Slowly but surely, Utopia is conceptually, in some ways, a successor to Vespertine, an album that honed a distinct sound that couldn’t be replicated; but unlike its spiritual predecessor, Utopia leaves traces slightly bitter behind, while encouraging its creator that it can, against all odds, move on and begin again. It’s an album that, like Björk’s music itself, grows on you – and even if it doesn’t, you can find a great deal of respect in its sophistication and its intricacies.



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other reviews of this album
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Comments:Add a Comment 
Frippertronics
Contributing Reviewer
November 25th 2017


15755 Comments

Album Rating: 4.5

in every dream home, a heartache



Body Memory: https://www.youtube.com/watch?v=buUC1HrBqnQ

Blissing Me: https://www.youtube.com/watch?v=PHWAZNkqwN4

The Gate: https://www.youtube.com/watch?v=6j4zTyArY4A

Digging: T. Rex - The Slider

Asdfp277
November 25th 2017


16125 Comments

Album Rating: 4.0

yesssssssssssssssssssssssssssssssssssssssssssssssssssssssss

SteakByrnes
November 25th 2017


5165 Comments


"This time, I'll going to keep it to myself."

I think you mean "I'm going to..."

Album art is gross

Digging: Ghost Atlas - All Is In Sync, and There's Nothing Left to Sing

someguest
November 25th 2017


29069 Comments


god, I hate art pop

Digging: Demolition Hammer - Epidemic of Violence

Frippertronics
Contributing Reviewer
November 25th 2017


15755 Comments

Album Rating: 4.5

@steak fixed and agreed, i got an alt if you want

Astral Abortis
Contributing Reviewer
November 25th 2017


3778 Comments


dear lord she has the worst album covers. every time she makes an album i think she can't possibly make a cover worse than the last, but she does.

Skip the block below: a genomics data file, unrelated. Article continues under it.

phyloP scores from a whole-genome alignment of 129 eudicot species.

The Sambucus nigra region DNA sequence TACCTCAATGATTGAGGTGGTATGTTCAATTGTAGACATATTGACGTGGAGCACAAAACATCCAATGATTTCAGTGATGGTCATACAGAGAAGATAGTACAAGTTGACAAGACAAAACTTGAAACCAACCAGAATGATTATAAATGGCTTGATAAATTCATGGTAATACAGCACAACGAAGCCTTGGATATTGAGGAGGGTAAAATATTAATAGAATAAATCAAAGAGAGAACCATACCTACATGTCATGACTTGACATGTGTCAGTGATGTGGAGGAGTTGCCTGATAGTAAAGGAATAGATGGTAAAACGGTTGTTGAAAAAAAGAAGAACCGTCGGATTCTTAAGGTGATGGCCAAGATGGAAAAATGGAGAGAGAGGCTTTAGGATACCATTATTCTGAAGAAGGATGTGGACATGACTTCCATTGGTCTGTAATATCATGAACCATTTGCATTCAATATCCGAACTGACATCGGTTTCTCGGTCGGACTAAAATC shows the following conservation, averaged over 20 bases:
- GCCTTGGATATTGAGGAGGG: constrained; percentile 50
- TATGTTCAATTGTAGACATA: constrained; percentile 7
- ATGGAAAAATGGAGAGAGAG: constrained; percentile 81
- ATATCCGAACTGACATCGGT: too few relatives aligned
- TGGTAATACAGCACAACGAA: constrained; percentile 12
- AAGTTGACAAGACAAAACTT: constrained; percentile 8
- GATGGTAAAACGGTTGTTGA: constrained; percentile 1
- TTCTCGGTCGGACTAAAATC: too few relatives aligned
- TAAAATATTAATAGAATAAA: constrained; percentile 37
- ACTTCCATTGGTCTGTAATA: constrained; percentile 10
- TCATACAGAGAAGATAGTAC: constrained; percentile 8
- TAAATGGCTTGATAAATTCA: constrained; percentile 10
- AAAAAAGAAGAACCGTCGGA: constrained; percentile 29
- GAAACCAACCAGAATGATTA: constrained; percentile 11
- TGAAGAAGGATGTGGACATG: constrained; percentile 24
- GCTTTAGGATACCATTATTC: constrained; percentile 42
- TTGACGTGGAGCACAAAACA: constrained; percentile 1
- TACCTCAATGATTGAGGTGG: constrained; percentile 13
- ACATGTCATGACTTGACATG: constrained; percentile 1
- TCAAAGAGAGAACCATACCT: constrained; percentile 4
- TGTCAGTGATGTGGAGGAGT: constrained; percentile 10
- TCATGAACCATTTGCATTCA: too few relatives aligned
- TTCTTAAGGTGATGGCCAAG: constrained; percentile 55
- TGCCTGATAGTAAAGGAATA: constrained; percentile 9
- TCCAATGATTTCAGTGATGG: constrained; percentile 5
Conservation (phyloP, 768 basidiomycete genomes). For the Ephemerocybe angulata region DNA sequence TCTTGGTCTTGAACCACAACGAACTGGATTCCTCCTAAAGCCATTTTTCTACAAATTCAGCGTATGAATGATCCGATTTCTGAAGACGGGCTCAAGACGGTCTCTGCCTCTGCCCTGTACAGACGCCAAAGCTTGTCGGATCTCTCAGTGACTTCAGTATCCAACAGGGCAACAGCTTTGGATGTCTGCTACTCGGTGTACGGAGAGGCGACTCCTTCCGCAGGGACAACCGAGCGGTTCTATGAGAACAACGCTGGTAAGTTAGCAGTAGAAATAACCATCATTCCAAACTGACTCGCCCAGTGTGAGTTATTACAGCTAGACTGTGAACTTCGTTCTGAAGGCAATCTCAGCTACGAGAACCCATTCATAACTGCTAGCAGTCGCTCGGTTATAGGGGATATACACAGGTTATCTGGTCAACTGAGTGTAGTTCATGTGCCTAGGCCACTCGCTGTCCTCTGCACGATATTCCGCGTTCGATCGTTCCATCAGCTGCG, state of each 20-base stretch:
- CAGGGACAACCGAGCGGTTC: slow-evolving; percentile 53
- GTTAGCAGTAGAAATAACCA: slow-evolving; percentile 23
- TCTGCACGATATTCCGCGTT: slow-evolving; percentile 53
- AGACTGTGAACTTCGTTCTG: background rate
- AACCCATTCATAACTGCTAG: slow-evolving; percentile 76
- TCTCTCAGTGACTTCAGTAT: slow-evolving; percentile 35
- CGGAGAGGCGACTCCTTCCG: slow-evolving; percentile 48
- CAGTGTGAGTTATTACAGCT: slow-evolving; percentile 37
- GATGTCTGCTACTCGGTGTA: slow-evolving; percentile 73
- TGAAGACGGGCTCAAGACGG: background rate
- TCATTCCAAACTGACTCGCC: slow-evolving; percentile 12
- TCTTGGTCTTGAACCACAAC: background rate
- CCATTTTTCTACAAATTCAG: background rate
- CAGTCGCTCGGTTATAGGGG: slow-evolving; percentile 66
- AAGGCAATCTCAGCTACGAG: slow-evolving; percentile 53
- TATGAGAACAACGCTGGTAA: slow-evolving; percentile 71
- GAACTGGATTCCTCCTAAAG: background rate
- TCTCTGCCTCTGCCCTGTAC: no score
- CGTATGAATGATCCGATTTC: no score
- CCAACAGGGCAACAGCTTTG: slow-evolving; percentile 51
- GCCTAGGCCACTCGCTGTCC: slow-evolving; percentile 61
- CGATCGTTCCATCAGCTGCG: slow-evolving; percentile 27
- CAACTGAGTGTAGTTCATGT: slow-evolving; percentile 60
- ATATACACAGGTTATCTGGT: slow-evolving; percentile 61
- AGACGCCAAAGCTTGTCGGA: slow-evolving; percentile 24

Frippertronics
Contributing Reviewer
November 26th 2017


15755 Comments

Album Rating: 4.5

wouldn't really say Vespertine, Biophilia or Vulnicura are bad, but alright

Astral Abortis
Contributing Reviewer
November 26th 2017


3778 Comments


Vespertine, Biophilia and Post are her least-bad covers, but they're still not great. Vulnicura was the worst until this one.

Frippertronics
Contributing Reviewer
November 26th 2017


15755 Comments

Album Rating: 4.5

definitely wouldn't say Debut or Post have bad covers, as well



Volta, on the other hand, I could agree that's a horrendous cover

Frippertronics
Contributing Reviewer
November 26th 2017


15755 Comments

Album Rating: 4.5

Vulnicura is practically just her in latex and a mask, it can't be that bad especially when the alternative cover is CG mush

Astral Abortis
Contributing Reviewer
November 26th 2017


3778 Comments


Volta is awful yeah, the album as a whole as well, not just the cover. That was the only Bjork album I've ever straight up just hated.

Astral Abortis
Contributing Reviewer
November 26th 2017


3778 Comments


This album so far is alright but idk I think my Bjork-loving days are long behind me

Frippertronics
Contributing Reviewer
November 26th 2017


15755 Comments

Album Rating: 4.5

it's not as bad as some people are making it out to be, that's to say

DarkTyler
November 26th 2017


168 Comments


Good review pal

DarkTyler
November 26th 2017


168 Comments


Oops wrong acc I meant bad review

Frippertronics
Contributing Reviewer
November 26th 2017


15755 Comments

Album Rating: 4.5

i knew it...it's you !!



(hed)chesse!

DarkTyler
November 26th 2017


168 Comments


yeah its tyler....... obviously

Frippertronics
Contributing Reviewer
November 26th 2017


15755 Comments

Album Rating: 4.5

took some real thinking and cooperation from the FBI to figure that out...

JJKeys
November 26th 2017


828 Comments

Album Rating: 3.0 | Sound Off

"Losss's"

Needs more s's

Frippertronics
Contributing Reviewer
November 26th 2017


15755 Comments

Album Rating: 4.5

JJKeysss